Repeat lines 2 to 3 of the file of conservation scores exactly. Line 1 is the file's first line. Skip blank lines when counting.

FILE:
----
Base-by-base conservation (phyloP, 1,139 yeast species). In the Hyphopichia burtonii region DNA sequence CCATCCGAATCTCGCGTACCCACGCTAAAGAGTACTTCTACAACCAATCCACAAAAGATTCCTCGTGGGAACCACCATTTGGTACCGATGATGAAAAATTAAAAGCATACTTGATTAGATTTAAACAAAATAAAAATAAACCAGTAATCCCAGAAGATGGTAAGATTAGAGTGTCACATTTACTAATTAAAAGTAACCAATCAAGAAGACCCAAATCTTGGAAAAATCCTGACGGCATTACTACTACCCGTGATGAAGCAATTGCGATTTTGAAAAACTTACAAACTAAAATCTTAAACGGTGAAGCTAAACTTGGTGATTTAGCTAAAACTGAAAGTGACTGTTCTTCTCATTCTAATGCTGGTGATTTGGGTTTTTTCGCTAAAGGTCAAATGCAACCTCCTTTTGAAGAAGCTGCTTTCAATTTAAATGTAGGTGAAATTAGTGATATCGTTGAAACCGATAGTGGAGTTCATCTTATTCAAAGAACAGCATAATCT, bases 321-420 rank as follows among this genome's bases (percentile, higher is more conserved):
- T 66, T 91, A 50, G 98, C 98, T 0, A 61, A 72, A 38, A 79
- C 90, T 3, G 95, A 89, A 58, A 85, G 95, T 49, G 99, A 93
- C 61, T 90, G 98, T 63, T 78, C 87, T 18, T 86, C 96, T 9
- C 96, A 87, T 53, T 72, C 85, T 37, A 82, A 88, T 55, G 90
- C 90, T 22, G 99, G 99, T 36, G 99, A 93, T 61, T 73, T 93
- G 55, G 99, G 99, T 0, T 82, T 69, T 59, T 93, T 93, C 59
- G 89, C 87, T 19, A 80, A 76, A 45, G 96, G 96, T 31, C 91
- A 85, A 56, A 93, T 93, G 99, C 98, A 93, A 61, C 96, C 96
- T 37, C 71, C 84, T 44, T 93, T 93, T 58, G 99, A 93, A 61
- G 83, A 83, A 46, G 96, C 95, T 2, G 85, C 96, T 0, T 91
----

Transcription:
- T 66, T 91, A 50, G 98, C 98, T 0, A 61, A 72, A 38, A 79
- C 90, T 3, G 95, A 89, A 58, A 85, G 95, T 49, G 99, A 93